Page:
Ahead of this Friday’s meeting of Ministers for consumer affairs, the Consumers’ Federation of Australia (CFA) has urged faster progress on updating the Australian Consumer Law.
Chairperson of the CFA Gerard Brody said that consumers have been waiting too long for vital reforms to laws on product safety, refund rights and unsolicited selling
“The Final Report of the Review of the Australian Consumer Law was published in April 2017, yet progress on key reforms appears to have stalled.”
“Whether it is everyday products like whitegoods or electrics, or more complex services like telecommunications or banking, we all rely on an up-to-date Australian Consumer Law”, said Mr Brody.
“Part of the reason we’re seeing a decline in trust in corporate Australia is that our consumer law has not kept pace. It’s vital that governments take prompt action to ensure Australians are safe and treated fairly”.
The 2017 Review of the Australian Consumer Law recommended:
- A new general safety provision to ensure all products are safe before they enter the marketplace. There has yet to be any further public consultation on this essential reform.
- More effective refund rights, or “lemon laws”, giving consumers a clearer right to a refund or a replacement when goods do not meet consumer guarantees. While Federal Treasury consulted on this reform in March 2018, it has not yet progressed to legislation.
- A further study to examine whether unsolicited selling (including cold calling and door-to-door selling) should continue to be permitted in Australia. This study was meant to kick off in 2017-18, but there has been little if any public progress.
“The recent hearings at the Banking Royal Commission vividly documented the harm caused by cold calling life insurance. There’s no justification for exploitative practices like this”, said Mr Brody.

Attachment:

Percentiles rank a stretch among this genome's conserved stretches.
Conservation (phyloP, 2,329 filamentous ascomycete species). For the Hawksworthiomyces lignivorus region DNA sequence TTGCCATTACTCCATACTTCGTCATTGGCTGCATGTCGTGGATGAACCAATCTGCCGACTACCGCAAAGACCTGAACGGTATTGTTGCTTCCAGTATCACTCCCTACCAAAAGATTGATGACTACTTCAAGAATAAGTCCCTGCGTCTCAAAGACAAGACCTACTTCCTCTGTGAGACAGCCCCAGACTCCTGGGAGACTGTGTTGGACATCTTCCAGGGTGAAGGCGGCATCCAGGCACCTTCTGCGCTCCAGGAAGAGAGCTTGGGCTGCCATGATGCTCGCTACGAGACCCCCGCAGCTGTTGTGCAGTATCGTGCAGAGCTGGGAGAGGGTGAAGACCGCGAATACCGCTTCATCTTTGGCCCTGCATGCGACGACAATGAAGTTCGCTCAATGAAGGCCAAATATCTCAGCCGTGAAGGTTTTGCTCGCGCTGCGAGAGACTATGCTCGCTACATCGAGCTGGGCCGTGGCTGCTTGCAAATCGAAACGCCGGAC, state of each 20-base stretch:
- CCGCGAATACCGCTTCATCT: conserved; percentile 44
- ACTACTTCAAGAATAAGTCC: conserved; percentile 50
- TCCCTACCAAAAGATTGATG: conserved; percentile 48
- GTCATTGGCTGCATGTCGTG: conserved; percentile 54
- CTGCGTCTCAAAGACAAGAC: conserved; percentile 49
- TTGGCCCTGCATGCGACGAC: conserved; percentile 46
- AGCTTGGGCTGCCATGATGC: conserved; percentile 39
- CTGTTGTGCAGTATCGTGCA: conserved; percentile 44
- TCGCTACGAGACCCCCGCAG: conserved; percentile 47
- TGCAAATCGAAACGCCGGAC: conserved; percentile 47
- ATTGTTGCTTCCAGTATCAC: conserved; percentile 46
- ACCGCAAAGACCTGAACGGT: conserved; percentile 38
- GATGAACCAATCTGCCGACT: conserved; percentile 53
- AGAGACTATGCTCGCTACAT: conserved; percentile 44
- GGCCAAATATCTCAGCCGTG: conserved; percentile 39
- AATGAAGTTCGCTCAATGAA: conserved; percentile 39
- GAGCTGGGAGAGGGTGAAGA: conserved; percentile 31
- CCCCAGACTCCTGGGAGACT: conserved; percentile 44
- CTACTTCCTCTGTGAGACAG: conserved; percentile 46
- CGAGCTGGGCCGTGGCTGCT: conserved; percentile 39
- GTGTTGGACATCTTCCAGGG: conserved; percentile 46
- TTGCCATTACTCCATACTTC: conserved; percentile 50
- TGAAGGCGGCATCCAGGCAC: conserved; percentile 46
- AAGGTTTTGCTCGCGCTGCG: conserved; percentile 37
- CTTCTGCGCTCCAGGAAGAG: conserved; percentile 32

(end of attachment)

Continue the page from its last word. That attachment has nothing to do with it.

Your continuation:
Other recommendations from the Review include fixing extended warranties and applying unfair contract term protections to insurance. Like the other important proposals, neither of these have yet become law.
A separate report published by the Productivity Commission in April 2017 proposed that regulators must reveal the number and nature of consumer complaints—but the Commonwealth Government has not even responded to it yet.
Two pieces of legislation that have passed Federal Parliament recently were welcomed by CFA.
- New legislation increased maximum financial penalties for contravening the Australian Consumer Law to $10 million, three times the benefit gained from the contravention, or 10% of the business turnover from 1 September 2018.
- The Treasury Laws Amendment (Australian Consumer Law Review) Act 2018, passed on 18 October 2018, implements several of the more minor recommendations from the Review of the Australian Consumer Law, including clarifying the operation of unsolicited consumer agreements (so that protections apply in a public place) and improving the regulator’s powers to obtain information and investigate in relation to product safety and unfair contract terms.
The CFA’s ACL Review Tracking Calendar can be found here.